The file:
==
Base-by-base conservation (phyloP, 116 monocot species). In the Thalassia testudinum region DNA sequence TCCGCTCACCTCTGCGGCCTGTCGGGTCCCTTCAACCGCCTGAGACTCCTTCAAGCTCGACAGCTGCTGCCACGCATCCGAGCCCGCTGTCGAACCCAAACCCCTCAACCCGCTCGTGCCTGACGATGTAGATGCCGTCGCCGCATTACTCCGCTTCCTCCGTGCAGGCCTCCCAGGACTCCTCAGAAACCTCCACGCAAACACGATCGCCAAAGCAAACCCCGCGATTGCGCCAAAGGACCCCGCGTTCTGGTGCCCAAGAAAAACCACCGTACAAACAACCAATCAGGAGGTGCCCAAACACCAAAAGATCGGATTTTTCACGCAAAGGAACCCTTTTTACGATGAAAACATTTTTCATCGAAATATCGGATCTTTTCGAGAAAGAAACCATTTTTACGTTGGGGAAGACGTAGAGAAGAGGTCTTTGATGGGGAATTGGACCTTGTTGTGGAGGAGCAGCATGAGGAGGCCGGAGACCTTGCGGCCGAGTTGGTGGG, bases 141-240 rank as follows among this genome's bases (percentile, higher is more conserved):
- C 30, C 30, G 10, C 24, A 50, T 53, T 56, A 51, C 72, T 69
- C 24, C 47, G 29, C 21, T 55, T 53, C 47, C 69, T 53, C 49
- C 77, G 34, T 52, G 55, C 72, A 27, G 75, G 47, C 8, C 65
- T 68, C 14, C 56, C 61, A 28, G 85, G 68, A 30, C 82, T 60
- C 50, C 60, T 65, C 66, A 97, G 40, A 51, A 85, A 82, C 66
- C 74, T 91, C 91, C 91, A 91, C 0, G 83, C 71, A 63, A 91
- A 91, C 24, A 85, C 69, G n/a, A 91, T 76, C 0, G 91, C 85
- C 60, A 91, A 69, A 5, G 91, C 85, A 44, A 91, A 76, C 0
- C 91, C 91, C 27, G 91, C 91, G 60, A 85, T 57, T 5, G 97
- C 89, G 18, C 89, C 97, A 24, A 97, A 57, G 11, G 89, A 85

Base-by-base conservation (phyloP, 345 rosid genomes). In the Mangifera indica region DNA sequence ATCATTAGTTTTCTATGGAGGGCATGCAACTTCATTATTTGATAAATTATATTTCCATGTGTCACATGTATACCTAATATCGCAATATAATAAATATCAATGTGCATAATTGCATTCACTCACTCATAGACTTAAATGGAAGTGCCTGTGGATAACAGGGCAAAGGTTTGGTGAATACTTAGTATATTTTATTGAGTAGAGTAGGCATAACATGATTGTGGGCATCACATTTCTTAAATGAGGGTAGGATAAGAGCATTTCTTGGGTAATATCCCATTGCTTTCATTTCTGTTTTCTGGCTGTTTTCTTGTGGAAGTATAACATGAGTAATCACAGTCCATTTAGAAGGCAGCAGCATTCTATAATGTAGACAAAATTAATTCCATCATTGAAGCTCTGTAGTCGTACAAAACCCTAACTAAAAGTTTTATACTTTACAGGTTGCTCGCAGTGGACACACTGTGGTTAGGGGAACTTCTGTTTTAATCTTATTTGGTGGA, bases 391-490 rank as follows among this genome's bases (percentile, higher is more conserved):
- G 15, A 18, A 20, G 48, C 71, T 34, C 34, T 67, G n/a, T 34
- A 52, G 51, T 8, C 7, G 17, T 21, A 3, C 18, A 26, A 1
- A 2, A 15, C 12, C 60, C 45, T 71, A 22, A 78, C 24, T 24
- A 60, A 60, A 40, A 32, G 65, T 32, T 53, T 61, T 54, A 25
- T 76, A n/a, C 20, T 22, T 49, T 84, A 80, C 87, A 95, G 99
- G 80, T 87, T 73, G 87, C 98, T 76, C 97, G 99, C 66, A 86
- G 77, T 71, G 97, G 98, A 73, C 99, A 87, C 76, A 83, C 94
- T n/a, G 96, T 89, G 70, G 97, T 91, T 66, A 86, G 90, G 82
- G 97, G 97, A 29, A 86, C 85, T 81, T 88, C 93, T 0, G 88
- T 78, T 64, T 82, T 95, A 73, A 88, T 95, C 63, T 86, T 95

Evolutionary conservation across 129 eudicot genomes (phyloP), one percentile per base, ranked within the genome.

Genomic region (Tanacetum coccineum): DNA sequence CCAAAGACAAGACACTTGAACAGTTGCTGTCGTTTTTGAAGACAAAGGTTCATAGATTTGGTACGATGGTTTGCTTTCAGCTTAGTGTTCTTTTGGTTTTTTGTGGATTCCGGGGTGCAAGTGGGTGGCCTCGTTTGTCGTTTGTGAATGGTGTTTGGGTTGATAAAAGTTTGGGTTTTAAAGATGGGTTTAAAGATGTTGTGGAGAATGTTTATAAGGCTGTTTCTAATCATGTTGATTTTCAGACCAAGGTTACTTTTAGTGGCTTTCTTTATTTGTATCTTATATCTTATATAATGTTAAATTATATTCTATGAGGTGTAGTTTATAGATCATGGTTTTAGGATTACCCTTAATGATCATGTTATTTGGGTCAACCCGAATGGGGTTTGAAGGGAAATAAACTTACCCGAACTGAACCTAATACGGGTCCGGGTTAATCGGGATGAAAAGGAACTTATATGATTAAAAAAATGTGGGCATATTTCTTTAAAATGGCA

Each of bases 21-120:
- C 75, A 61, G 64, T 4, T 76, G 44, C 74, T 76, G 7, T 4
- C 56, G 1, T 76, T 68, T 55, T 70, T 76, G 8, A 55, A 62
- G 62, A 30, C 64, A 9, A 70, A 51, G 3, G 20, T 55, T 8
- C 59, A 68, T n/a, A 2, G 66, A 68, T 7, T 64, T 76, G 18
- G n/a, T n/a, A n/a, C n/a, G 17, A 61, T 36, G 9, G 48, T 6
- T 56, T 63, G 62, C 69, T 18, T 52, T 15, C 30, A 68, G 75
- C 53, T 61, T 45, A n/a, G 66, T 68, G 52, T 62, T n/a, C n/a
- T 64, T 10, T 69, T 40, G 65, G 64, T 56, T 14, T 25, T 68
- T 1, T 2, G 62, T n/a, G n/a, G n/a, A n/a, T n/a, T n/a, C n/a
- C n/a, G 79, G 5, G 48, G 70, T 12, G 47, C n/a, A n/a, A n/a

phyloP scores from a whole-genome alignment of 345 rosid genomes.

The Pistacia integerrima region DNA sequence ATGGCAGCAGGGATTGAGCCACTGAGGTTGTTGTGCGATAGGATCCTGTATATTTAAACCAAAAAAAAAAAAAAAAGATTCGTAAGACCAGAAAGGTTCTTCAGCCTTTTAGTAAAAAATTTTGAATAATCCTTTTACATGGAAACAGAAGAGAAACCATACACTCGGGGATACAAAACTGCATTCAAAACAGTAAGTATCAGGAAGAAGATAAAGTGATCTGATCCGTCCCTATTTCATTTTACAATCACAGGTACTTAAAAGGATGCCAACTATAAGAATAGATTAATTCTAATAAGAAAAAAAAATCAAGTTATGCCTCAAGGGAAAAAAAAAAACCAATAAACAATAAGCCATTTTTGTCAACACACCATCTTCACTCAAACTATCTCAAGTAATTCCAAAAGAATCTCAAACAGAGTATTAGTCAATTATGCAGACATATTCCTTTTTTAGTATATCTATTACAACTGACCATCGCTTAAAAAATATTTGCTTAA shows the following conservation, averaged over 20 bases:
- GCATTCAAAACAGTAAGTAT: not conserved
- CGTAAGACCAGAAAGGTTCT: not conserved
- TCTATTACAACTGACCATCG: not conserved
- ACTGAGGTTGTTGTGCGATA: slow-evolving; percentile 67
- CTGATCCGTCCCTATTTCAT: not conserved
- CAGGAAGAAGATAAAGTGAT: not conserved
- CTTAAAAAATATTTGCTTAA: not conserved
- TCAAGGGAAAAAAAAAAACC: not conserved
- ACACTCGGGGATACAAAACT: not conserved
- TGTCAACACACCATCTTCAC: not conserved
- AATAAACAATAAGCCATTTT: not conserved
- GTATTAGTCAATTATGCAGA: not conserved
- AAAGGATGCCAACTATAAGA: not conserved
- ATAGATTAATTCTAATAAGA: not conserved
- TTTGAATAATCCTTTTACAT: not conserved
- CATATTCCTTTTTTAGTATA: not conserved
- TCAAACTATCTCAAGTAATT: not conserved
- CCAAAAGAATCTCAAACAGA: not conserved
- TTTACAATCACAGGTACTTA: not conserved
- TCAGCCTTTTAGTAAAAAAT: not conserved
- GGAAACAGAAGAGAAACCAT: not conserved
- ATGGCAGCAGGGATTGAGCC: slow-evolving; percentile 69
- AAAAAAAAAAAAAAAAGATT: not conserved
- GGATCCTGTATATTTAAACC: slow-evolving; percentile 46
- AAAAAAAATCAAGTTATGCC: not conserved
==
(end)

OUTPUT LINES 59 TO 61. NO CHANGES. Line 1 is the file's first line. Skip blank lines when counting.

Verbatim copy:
- ATGGCAGCAGGGATTGAGCC: slow-evolving; percentile 69
- AAAAAAAAAAAAAAAAGATT: not conserved
- GGATCCTGTATATTTAAACC: slow-evolving; percentile 46